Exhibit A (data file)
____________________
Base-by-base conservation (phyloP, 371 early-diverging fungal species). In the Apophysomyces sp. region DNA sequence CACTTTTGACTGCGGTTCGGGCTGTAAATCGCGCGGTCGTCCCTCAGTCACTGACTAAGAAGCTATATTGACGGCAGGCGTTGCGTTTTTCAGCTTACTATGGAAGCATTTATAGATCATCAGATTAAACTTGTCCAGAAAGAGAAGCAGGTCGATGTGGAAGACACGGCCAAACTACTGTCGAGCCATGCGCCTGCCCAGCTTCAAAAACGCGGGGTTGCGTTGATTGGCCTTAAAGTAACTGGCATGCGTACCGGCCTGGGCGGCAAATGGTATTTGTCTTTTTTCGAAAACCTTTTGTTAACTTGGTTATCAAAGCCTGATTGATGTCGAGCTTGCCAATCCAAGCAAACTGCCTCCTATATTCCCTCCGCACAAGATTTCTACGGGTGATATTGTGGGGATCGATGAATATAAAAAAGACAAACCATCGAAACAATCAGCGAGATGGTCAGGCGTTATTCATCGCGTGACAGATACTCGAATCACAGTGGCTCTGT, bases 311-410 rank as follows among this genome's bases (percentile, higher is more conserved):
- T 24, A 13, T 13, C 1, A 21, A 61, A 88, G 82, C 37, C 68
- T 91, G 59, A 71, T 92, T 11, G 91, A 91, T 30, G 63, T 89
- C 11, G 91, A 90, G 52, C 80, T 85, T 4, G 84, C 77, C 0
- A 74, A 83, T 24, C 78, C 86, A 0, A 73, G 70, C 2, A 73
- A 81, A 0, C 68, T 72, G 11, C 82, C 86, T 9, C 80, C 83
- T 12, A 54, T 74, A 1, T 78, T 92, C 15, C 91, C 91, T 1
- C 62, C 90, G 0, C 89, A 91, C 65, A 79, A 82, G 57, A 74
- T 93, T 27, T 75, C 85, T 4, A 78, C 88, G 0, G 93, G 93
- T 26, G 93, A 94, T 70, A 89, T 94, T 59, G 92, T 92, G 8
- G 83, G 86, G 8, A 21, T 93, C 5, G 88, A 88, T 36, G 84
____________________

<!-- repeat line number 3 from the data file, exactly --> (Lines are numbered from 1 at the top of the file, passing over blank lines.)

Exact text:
- T 91, G 59, A 71, T 92, T 11, G 91, A 91, T 30, G 63, T 89